Some of the readers, who only considered the mathematical parts of the book, simply took Copernicus’ models for the various planets and applied them to a geocentric system, hoping thereby to produce a better predictive model for the position of the planets. Other took this remodelling a step further and using Copernicus’ mathematical models revived the Capellan model, well-known and much loved in the Middle Ages; a geocentric system in which Mercury and Venus orbit the Sun, which in turn orbits the Earth.
Others took this thought one step further and developed, what is now known the Tychonic system, named after Tycho Brahe (1546–1601), although he was by no means the first or the only astronomer to publish this system in the second half of the sixteenth century, all claiming to have developed it independently. In this helio-geocentric system all of the planets except the Moon, orbit the Sun, which together with the Moon orbits the stationary Earth. Heliocentric, geocentric and helio-centric model based on Copernicus’ parameters and mathematical model can and have been shown to be mathematically equivalent with nothing to recommend one over the other, without further information.
One interesting but slightly confusing development was that some geocentric and helio-geocentric astronomers accepted the arguments for the Earth spinning on its own axis, diurnal rotation, whilst still rejecting the Earth orbiting the Sun. As I wrote here in an earlier blog post, this idea goes back at least to Heraclides Ponticus (c.390 BCE–c.310 BCE) and was adopted or discussed and rejected many times over the centuries down to Copernicus’ times. The argument in its favour is a purely physical one. It is much simpler for the comparatively small Earth to rotate than for the vastly larger and heavier sphere of the fixed stars. This acceptance of diurnal rotation would prove to be an important steeping stone to the complete acceptance of the heliocentric model in the seventeenth century.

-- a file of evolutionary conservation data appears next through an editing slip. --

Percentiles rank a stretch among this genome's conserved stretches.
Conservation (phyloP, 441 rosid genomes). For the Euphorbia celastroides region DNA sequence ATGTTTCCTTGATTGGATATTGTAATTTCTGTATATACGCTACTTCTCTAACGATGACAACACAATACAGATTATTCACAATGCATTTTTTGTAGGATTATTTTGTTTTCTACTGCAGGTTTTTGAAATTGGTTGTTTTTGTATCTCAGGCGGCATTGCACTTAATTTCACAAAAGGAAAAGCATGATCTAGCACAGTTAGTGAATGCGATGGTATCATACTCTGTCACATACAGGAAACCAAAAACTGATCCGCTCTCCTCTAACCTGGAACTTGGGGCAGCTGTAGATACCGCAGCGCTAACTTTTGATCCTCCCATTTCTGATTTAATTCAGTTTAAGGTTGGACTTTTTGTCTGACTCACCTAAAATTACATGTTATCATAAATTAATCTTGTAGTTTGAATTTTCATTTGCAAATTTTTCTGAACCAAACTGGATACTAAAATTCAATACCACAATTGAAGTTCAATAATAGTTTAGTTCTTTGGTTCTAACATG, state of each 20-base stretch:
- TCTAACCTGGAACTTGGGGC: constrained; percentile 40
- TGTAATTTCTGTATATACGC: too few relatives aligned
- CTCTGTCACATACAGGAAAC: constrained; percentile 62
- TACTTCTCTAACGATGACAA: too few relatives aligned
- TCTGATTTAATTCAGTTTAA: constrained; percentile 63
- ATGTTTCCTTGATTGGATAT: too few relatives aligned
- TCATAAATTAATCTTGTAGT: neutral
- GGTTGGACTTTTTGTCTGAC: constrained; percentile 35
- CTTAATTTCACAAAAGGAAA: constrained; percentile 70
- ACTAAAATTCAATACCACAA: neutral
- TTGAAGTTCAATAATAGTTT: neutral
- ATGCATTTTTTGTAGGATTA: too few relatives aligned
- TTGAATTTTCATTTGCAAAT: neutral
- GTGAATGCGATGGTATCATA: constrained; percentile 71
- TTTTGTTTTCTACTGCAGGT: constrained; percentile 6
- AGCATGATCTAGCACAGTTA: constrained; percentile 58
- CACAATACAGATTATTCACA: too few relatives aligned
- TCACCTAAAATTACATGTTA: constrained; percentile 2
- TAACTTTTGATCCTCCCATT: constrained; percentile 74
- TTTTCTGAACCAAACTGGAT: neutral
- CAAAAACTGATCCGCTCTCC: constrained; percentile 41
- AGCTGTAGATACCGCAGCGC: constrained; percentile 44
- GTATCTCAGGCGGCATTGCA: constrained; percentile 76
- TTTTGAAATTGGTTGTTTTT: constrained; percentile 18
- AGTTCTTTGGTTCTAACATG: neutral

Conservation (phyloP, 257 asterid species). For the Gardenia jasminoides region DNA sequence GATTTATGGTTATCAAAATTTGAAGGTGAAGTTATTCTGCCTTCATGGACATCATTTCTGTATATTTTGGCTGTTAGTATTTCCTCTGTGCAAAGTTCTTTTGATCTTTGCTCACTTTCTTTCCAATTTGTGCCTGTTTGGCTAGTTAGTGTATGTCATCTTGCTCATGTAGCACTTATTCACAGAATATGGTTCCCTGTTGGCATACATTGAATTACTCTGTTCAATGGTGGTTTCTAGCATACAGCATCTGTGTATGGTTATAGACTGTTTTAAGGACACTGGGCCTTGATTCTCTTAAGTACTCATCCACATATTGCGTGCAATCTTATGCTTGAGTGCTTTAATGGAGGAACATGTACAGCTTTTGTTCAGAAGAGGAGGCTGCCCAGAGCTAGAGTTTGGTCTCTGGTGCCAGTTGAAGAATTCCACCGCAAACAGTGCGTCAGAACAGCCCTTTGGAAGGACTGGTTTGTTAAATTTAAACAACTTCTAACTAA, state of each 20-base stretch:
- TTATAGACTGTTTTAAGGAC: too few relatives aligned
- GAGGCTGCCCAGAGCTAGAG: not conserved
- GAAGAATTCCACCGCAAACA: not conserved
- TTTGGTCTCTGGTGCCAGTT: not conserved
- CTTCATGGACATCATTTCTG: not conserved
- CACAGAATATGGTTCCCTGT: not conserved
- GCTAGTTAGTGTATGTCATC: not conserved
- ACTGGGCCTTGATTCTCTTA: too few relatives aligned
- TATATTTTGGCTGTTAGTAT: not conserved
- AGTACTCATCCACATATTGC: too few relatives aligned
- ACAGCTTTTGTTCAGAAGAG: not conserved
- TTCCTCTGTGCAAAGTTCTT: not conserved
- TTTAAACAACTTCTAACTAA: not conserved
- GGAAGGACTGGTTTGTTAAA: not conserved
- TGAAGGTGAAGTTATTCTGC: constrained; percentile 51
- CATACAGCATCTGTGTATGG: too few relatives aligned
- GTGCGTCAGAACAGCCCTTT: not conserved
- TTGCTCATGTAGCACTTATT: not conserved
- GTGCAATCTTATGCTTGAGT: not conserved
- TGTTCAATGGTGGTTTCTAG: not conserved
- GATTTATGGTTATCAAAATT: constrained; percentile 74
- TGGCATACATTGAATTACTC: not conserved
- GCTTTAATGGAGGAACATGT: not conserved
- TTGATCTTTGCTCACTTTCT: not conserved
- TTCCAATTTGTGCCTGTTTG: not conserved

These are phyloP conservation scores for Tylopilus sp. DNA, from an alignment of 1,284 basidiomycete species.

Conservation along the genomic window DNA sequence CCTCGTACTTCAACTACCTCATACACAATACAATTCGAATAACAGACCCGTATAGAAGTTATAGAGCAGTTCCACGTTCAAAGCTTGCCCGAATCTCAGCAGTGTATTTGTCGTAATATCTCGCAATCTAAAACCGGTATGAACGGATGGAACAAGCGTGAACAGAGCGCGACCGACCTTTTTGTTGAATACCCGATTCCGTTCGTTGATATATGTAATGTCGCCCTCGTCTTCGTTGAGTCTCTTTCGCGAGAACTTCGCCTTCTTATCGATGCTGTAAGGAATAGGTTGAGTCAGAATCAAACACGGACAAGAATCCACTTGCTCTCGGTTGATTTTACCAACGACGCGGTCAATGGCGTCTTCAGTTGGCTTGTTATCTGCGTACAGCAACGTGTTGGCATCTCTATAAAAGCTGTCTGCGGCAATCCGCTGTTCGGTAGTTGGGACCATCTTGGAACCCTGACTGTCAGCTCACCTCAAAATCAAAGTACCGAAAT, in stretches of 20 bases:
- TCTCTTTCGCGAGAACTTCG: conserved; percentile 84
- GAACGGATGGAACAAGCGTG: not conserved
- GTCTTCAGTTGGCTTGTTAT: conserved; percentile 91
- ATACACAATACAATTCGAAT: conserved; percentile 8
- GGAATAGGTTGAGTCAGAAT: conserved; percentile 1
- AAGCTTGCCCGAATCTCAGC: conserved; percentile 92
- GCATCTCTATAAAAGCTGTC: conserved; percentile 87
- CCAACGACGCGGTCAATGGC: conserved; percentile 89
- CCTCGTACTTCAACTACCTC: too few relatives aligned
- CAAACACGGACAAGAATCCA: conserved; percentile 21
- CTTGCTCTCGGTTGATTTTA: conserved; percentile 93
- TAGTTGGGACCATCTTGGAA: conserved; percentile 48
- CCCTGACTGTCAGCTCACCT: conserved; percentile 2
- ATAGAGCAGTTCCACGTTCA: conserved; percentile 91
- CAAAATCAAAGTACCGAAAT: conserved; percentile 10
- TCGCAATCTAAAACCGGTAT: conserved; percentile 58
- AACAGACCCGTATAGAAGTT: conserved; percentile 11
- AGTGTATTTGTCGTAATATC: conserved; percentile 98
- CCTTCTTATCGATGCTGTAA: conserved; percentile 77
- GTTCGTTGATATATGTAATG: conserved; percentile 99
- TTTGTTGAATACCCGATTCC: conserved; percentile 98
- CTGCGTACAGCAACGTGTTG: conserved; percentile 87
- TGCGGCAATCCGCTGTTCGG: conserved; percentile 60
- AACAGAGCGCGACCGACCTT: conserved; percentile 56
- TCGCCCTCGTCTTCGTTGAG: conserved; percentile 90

On major group, who showed great interest in Copernicus’ mathematics and above all in the planetary tables and ephemerides that they delivered were the astrologers. This basically means all professional and half professional astronomers, as they were almost all practicing astrologers. As stated above Robert Westman once claimed that there were only ten Copernicans in the whole world between 1543 and 1600, a historian of astrology correctly pointed out that all ten were practicing astrologers. Like Regiomontanus in the previous century (see Part II of this series) they all thought that more accurate astronomical data would improve the quality of their astronomical prognoses. Not only did they avidly consult the ephemerides of Stadius and Feild but several of them such as the Italian mathematicus Giovanni Antonio Magini (1555–1617) unsatisfied with Stadius’ and Feild’s accuracy also calculated their own new ephemerides. In the end, however, the astrologers recognised that although the errors in Copernican tables were different to those in Ptolemaic ones they were not much more accurate as we will see in the next instalment.